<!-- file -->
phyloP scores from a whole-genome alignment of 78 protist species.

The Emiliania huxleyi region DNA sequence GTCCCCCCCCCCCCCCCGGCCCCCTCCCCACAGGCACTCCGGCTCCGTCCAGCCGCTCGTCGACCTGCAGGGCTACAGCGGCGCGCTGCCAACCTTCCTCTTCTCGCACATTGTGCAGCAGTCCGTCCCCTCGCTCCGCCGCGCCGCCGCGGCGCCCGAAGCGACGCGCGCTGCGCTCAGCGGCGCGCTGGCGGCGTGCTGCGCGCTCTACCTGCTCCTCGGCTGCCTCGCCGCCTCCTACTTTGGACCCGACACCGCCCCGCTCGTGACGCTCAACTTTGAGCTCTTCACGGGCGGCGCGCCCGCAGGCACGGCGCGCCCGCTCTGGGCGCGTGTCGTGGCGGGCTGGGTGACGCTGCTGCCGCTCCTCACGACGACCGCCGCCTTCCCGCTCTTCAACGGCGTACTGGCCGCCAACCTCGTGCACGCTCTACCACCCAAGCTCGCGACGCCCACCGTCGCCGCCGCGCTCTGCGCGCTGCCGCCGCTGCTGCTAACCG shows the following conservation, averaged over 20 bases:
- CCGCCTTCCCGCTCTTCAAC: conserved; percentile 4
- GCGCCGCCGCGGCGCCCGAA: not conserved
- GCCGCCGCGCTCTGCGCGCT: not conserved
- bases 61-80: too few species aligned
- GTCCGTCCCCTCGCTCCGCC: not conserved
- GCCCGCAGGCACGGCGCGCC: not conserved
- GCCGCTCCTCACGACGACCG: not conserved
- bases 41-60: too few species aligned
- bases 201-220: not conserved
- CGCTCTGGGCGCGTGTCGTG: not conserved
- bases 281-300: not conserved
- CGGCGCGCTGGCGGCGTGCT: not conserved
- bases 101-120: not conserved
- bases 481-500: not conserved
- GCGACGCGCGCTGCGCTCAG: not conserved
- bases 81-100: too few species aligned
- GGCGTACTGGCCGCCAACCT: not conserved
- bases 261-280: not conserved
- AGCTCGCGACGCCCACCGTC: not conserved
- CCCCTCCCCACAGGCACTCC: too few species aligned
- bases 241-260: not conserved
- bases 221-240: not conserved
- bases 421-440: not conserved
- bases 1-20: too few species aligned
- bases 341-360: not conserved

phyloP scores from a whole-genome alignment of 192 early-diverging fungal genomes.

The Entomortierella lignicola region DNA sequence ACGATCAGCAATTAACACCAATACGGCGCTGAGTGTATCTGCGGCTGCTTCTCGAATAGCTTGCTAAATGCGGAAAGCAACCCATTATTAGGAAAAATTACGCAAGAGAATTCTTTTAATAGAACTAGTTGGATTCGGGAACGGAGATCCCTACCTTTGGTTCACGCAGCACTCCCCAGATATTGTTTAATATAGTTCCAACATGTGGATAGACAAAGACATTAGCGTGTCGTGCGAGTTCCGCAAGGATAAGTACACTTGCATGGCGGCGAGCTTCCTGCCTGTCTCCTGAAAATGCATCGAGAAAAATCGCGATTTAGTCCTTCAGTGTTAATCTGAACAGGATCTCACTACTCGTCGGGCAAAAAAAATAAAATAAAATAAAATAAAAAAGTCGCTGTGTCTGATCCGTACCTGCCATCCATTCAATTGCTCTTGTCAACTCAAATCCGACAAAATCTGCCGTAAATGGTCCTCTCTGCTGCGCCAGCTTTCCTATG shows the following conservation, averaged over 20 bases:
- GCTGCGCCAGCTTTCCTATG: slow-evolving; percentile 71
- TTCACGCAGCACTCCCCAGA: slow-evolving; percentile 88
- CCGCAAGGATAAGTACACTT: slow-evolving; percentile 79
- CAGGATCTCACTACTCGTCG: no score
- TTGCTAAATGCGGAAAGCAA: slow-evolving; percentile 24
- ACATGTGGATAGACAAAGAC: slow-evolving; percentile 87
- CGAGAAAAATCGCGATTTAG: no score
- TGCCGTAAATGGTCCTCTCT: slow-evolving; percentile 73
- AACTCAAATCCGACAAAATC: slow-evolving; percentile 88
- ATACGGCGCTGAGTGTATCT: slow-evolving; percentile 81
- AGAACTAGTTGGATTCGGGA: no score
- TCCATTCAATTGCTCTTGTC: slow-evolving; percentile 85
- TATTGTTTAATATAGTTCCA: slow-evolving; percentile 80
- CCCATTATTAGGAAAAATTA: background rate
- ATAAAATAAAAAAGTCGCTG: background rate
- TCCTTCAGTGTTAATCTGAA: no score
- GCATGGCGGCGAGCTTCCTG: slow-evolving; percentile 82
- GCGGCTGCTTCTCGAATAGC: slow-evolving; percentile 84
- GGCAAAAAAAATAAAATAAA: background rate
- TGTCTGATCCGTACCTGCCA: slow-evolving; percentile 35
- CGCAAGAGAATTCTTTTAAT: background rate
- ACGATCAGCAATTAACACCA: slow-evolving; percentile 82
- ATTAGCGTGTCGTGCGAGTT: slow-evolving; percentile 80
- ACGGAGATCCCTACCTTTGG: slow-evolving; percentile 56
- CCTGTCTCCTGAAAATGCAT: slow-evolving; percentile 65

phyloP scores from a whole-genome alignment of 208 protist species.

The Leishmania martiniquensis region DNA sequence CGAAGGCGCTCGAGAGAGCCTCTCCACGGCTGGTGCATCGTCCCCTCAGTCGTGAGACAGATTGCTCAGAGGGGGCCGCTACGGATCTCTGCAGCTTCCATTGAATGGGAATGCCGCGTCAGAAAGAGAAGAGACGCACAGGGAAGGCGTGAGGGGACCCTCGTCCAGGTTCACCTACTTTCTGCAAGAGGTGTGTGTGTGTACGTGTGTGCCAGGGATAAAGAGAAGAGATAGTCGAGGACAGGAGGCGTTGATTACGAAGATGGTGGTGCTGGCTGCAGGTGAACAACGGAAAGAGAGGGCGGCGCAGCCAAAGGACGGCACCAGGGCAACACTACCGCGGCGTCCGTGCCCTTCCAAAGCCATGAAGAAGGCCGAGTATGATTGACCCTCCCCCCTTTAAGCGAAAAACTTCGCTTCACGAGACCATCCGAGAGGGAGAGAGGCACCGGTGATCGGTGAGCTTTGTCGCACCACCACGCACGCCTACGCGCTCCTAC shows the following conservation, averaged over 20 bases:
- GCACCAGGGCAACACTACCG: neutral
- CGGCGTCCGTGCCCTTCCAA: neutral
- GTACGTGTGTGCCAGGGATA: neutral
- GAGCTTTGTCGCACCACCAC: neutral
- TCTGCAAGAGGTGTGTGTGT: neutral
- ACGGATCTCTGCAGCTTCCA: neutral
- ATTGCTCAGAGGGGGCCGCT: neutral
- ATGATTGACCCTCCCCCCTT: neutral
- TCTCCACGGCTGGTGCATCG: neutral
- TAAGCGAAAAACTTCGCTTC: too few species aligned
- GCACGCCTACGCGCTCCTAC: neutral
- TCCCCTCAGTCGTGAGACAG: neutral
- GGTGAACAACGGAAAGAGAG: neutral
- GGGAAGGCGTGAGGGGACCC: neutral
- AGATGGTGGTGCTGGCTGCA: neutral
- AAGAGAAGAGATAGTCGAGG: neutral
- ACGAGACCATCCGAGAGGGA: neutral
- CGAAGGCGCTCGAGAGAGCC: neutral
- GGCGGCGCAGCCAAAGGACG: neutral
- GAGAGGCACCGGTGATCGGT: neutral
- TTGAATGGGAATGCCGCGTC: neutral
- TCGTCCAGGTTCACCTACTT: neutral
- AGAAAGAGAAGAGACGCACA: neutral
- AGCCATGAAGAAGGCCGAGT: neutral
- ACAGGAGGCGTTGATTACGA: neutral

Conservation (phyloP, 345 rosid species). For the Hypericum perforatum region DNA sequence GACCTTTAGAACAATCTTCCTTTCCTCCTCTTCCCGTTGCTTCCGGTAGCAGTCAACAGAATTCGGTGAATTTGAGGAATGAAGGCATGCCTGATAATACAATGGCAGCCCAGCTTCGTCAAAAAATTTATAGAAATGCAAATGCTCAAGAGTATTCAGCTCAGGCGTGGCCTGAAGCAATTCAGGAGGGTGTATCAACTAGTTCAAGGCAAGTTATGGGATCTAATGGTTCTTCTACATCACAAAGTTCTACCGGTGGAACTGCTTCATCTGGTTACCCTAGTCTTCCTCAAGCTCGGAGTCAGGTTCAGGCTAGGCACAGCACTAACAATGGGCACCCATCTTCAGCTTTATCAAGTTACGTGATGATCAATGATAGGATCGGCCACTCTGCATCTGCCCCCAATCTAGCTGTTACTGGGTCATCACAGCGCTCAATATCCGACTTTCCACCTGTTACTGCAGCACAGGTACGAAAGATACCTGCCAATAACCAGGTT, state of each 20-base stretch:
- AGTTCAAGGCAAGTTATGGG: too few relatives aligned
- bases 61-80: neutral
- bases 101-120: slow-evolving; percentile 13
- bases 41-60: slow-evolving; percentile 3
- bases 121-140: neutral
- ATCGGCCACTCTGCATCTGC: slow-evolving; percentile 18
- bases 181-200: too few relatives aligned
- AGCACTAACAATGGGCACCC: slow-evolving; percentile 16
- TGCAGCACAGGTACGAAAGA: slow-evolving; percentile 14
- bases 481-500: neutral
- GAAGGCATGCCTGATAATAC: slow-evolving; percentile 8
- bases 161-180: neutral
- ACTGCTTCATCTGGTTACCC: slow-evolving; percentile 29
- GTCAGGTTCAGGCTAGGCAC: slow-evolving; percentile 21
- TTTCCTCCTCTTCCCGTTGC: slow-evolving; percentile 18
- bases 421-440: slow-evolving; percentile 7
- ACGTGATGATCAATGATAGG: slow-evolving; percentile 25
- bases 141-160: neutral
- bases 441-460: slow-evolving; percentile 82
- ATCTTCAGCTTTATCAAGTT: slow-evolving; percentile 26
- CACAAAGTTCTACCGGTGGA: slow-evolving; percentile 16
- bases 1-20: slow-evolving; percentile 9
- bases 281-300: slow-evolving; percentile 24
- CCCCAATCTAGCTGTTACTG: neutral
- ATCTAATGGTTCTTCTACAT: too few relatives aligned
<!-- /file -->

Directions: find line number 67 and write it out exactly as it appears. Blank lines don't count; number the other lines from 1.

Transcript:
- GCACGCCTACGCGCTCCTAC: neutral